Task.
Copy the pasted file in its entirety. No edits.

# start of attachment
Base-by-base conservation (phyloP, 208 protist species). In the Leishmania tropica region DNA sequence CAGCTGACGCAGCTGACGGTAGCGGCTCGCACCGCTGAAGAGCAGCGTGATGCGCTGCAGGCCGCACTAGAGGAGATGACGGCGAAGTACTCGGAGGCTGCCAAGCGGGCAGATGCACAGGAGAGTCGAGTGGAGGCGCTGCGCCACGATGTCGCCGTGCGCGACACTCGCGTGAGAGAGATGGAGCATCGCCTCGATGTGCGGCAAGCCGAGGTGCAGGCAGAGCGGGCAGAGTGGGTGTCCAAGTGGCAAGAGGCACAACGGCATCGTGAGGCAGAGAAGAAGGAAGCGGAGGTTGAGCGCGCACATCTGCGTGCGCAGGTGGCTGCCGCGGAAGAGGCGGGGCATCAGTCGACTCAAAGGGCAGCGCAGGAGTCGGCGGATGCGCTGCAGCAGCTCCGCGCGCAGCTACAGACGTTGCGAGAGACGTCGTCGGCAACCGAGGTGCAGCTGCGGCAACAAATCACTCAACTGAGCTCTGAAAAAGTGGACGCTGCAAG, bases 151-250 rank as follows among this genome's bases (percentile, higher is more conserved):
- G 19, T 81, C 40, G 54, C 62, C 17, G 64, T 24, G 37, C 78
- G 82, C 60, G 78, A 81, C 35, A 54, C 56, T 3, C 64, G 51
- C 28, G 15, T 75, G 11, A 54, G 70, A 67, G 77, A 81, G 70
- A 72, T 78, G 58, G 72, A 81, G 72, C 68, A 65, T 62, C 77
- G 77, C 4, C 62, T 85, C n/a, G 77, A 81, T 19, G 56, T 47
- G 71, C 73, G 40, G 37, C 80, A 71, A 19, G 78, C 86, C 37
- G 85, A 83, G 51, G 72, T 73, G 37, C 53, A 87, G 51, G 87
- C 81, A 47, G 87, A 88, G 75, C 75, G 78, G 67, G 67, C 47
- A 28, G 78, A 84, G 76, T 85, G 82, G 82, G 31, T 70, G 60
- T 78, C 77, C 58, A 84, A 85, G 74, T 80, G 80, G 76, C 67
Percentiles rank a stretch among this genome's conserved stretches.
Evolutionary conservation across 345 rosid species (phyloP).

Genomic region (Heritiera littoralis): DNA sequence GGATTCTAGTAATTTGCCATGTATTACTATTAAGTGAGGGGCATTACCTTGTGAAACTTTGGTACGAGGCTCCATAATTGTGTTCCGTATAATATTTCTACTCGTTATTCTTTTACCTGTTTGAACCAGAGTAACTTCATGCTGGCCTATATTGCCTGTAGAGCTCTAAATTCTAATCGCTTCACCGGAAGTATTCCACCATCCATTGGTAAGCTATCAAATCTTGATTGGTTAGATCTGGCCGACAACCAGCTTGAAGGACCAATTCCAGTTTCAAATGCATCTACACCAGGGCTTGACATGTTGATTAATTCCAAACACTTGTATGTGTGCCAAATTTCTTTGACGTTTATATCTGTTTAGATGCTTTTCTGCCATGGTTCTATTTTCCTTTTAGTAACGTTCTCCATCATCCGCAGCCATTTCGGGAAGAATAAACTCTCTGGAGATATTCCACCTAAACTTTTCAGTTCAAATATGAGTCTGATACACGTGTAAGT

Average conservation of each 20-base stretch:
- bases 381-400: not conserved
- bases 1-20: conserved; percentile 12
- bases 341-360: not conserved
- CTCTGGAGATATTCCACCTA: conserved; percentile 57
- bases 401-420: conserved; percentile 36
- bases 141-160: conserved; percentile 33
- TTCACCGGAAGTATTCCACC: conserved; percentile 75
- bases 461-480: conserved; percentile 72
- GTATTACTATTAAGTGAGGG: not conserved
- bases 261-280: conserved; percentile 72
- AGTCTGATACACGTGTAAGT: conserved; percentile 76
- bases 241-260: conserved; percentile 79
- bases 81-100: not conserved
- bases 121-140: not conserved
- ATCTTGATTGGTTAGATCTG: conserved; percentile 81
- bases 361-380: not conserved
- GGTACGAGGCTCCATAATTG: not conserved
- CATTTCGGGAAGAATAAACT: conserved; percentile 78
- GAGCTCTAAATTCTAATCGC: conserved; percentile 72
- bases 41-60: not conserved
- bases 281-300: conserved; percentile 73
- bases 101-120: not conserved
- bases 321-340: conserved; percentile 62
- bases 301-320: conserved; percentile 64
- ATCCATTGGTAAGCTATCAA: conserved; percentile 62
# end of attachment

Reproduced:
Base-by-base conservation (phyloP, 208 protist species). In the Leishmania tropica region DNA sequence CAGCTGACGCAGCTGACGGTAGCGGCTCGCACCGCTGAAGAGCAGCGTGATGCGCTGCAGGCCGCACTAGAGGAGATGACGGCGAAGTACTCGGAGGCTGCCAAGCGGGCAGATGCACAGGAGAGTCGAGTGGAGGCGCTGCGCCACGATGTCGCCGTGCGCGACACTCGCGTGAGAGAGATGGAGCATCGCCTCGATGTGCGGCAAGCCGAGGTGCAGGCAGAGCGGGCAGAGTGGGTGTCCAAGTGGCAAGAGGCACAACGGCATCGTGAGGCAGAGAAGAAGGAAGCGGAGGTTGAGCGCGCACATCTGCGTGCGCAGGTGGCTGCCGCGGAAGAGGCGGGGCATCAGTCGACTCAAAGGGCAGCGCAGGAGTCGGCGGATGCGCTGCAGCAGCTCCGCGCGCAGCTACAGACGTTGCGAGAGACGTCGTCGGCAACCGAGGTGCAGCTGCGGCAACAAATCACTCAACTGAGCTCTGAAAAAGTGGACGCTGCAAG, bases 151-250 rank as follows among this genome's bases (percentile, higher is more conserved):
- G 19, T 81, C 40, G 54, C 62, C 17, G 64, T 24, G 37, C 78
- G 82, C 60, G 78, A 81, C 35, A 54, C 56, T 3, C 64, G 51
- C 28, G 15, T 75, G 11, A 54, G 70, A 67, G 77, A 81, G 70
- A 72, T 78, G 58, G 72, A 81, G 72, C 68, A 65, T 62, C 77
- G 77, C 4, C 62, T 85, C n/a, G 77, A 81, T 19, G 56, T 47
- G 71, C 73, G 40, G 37, C 80, A 71, A 19, G 78, C 86, C 37
- G 85, A 83, G 51, G 72, T 73, G 37, C 53, A 87, G 51, G 87
- C 81, A 47, G 87, A 88, G 75, C 75, G 78, G 67, G 67, C 47
- A 28, G 78, A 84, G 76, T 85, G 82, G 82, G 31, T 70, G 60
- T 78, C 77, C 58, A 84, A 85, G 74, T 80, G 80, G 76, C 67
Percentiles rank a stretch among this genome's conserved stretches.
Evolutionary conservation across 345 rosid species (phyloP).

Genomic region (Heritiera littoralis): DNA sequence GGATTCTAGTAATTTGCCATGTATTACTATTAAGTGAGGGGCATTACCTTGTGAAACTTTGGTACGAGGCTCCATAATTGTGTTCCGTATAATATTTCTACTCGTTATTCTTTTACCTGTTTGAACCAGAGTAACTTCATGCTGGCCTATATTGCCTGTAGAGCTCTAAATTCTAATCGCTTCACCGGAAGTATTCCACCATCCATTGGTAAGCTATCAAATCTTGATTGGTTAGATCTGGCCGACAACCAGCTTGAAGGACCAATTCCAGTTTCAAATGCATCTACACCAGGGCTTGACATGTTGATTAATTCCAAACACTTGTATGTGTGCCAAATTTCTTTGACGTTTATATCTGTTTAGATGCTTTTCTGCCATGGTTCTATTTTCCTTTTAGTAACGTTCTCCATCATCCGCAGCCATTTCGGGAAGAATAAACTCTCTGGAGATATTCCACCTAAACTTTTCAGTTCAAATATGAGTCTGATACACGTGTAAGT

Average conservation of each 20-base stretch:
- bases 381-400: not conserved
- bases 1-20: conserved; percentile 12
- bases 341-360: not conserved
- CTCTGGAGATATTCCACCTA: conserved; percentile 57
- bases 401-420: conserved; percentile 36
- bases 141-160: conserved; percentile 33
- TTCACCGGAAGTATTCCACC: conserved; percentile 75
- bases 461-480: conserved; percentile 72
- GTATTACTATTAAGTGAGGG: not conserved
- bases 261-280: conserved; percentile 72
- AGTCTGATACACGTGTAAGT: conserved; percentile 76
- bases 241-260: conserved; percentile 79
- bases 81-100: not conserved
- bases 121-140: not conserved
- ATCTTGATTGGTTAGATCTG: conserved; percentile 81
- bases 361-380: not conserved
- GGTACGAGGCTCCATAATTG: not conserved
- CATTTCGGGAAGAATAAACT: conserved; percentile 78
- GAGCTCTAAATTCTAATCGC: conserved; percentile 72
- bases 41-60: not conserved
- bases 281-300: conserved; percentile 73
- bases 101-120: not conserved
- bases 321-340: conserved; percentile 62
- bases 301-320: conserved; percentile 64
- ATCCATTGGTAAGCTATCAA: conserved; percentile 62